Harmonic analysis is a branch of mathematics concerned with the representation of functions or signals as the superposition of basic waves, and the study of and generalization of the notions of Fourier series and Fourier transforms (i.e. an extended form of Fourier analysis). In the past two centuries, it has become a vast subject with applications in areas as diverse as signal processing, quantum mechanics, and neuroscience.
The term "harmonics" originated as the ancient Greek word, "harmonikos," meaning "skilled in music." It arose in physical eigenvalue-problems to mean waves whose frequencies are integer multiples of one another, as are the frequencies of the harmonics of music notes, but the term has been generalized beyond its original meaning.
The classical Fourier transform on Rn is still an area of ongoing research, particularly concerning Fourier transformation on more general objects such as tempered distributions. For instance, if we impose some requirements on a distribution f, we can attempt to translate these requirements in terms of the Fourier transform of f. The Paley–Wiener theorem is an example of this. The Paley–Wiener theorem immediately implies that if f is a nonzero distribution of compact support (these include functions of compact support), then its Fourier transform is never compactly supported. This is a very elementary form of an uncertainty principle in a harmonic analysis setting. See also Convergence of Fourier series.
Abstract harmonic analysis
One of the most modern branches of harmonic analysis, having its roots in the mid-twentieth century, is analysis on topological groups. The core motivating ideas are the various Fourier transforms, which can be generalized to a transform of functions defined on Hausdorff locally compact topological groups.
Harmonic analysis studies the properties of that duality and Fourier transform, and attempts to extend those features to different settings, for instance to the case of non-abelian Lie groups.
For general non-abelian locally compact groups, harmonic analysis is closely related to the theory of unitary group representations. For compact groups, the Peter–Weyl theorem explains how one may get harmonics by choosing one irreducible representation out of each equivalence class of representations. This choice of harmonics enjoys some of the useful properties of the classical Fourier transform in terms of carrying convolutions to pointwise products, or otherwise showing a certain understanding of the underlying group structure. See also: Non-commutative harmonic analysis.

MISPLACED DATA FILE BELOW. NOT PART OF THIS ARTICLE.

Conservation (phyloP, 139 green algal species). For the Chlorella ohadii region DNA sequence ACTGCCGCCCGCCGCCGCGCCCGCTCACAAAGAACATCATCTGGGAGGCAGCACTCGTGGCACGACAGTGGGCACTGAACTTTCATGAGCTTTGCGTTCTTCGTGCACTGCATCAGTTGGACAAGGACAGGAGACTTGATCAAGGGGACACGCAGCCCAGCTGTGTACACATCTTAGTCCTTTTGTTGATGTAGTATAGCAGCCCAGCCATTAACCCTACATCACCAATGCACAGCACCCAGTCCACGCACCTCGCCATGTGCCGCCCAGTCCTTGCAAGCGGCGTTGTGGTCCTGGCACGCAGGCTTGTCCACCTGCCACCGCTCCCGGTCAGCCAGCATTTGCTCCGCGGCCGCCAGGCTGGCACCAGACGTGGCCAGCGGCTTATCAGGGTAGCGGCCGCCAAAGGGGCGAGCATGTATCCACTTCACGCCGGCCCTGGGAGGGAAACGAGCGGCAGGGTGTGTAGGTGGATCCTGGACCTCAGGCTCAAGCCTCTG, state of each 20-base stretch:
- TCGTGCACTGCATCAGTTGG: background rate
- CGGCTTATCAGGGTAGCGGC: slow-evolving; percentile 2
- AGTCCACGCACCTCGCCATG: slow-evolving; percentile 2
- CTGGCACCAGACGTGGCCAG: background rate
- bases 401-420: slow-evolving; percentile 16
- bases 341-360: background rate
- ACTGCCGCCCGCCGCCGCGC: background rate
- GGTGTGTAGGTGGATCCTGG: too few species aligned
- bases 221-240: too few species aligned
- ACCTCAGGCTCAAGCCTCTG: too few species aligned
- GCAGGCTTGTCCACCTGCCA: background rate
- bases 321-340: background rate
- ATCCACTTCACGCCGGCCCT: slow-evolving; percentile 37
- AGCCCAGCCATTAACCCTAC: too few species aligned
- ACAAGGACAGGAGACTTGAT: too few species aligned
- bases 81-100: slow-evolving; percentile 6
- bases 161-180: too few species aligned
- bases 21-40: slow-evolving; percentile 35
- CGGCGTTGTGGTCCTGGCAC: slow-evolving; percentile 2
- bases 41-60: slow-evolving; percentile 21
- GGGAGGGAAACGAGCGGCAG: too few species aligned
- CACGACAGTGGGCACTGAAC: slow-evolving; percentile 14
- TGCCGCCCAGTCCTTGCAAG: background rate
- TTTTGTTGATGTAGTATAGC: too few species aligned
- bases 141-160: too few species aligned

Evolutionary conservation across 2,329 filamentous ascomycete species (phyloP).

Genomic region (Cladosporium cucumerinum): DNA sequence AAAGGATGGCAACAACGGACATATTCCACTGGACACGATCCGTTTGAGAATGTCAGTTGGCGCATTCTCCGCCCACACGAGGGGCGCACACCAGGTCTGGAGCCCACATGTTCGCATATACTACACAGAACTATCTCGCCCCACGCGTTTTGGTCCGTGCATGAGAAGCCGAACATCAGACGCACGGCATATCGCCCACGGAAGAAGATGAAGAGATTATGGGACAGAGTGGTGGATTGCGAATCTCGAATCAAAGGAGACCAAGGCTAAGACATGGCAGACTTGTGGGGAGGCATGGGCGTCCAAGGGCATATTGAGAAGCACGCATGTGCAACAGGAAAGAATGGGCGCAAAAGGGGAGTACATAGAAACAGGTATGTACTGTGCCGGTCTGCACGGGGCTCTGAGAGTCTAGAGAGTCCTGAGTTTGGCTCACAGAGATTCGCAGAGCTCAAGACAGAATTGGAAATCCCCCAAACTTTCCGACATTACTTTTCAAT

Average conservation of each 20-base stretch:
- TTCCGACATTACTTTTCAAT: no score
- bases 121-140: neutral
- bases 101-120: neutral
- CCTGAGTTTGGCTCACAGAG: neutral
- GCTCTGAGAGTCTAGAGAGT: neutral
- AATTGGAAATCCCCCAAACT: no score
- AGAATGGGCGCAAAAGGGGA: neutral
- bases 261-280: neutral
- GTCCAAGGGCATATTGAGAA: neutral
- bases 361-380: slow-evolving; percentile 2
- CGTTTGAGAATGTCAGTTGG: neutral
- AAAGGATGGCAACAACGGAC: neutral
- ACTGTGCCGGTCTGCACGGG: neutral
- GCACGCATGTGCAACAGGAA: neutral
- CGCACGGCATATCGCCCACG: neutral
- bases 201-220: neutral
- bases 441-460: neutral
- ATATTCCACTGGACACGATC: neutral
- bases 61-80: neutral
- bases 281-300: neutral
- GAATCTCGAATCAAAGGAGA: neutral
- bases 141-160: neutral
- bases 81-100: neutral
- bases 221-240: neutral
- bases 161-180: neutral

If the group is neither abelian nor compact, no general satisfactory theory is currently known. By "satisfactory" one would mean at least the equivalent of Plancherel theorem. However, many specific cases have been analyzed, for example SLn. In this case, representations in infinite dimensions play a crucial role.
- Study of the eigenvalues and eigenvectors of the Laplacian on domains, manifolds, and (to a lesser extent) graphs is also considered a branch of harmonic analysis. See e.g., hearing the shape of a drum.
- Harmonic analysis on Euclidean spaces deals with properties of the Fourier transform on Rn that have no analog on general groups. For example, the fact that the Fourier transform is rotation invariant. Decomposing the Fourier transform into its radial and spherical components leads to topics such as Bessel functions and spherical harmonics. See the book reference.
- Harmonic analysis on tube domains is concerned with generalizing properties of Hardy spaces to higher dimensions.
- Elias Stein and Guido Weiss, Introduction to Fourier Analysis on Euclidean Spaces, Princeton University Press, 1971. ISBN 0-691-08078-X
- Elias Stein with Timothy S. Murphy, Harmonic Analysis: Real-Variable Methods, Orthogonality, and Oscillatory Integrals, Princeton University Press, 1993.
- Elias Stein, Topics in Harmonic Analysis Related to the Littlewood-Paley Theory, Princeton University Press, 1970.
- Yitzhak Katznelson, An introduction to harmonic analysis, Third edition. Cambridge University Press, 2004. ISBN 0-521-83829-0; 0-521-54359-2
- Yurii I. Lyubich. Introduction to the Theory of Banach Representations of Groups. Translated from the 1985 Russian-language edition (Kharkov, Ukraine). Birkhäuser Verlag. 1988.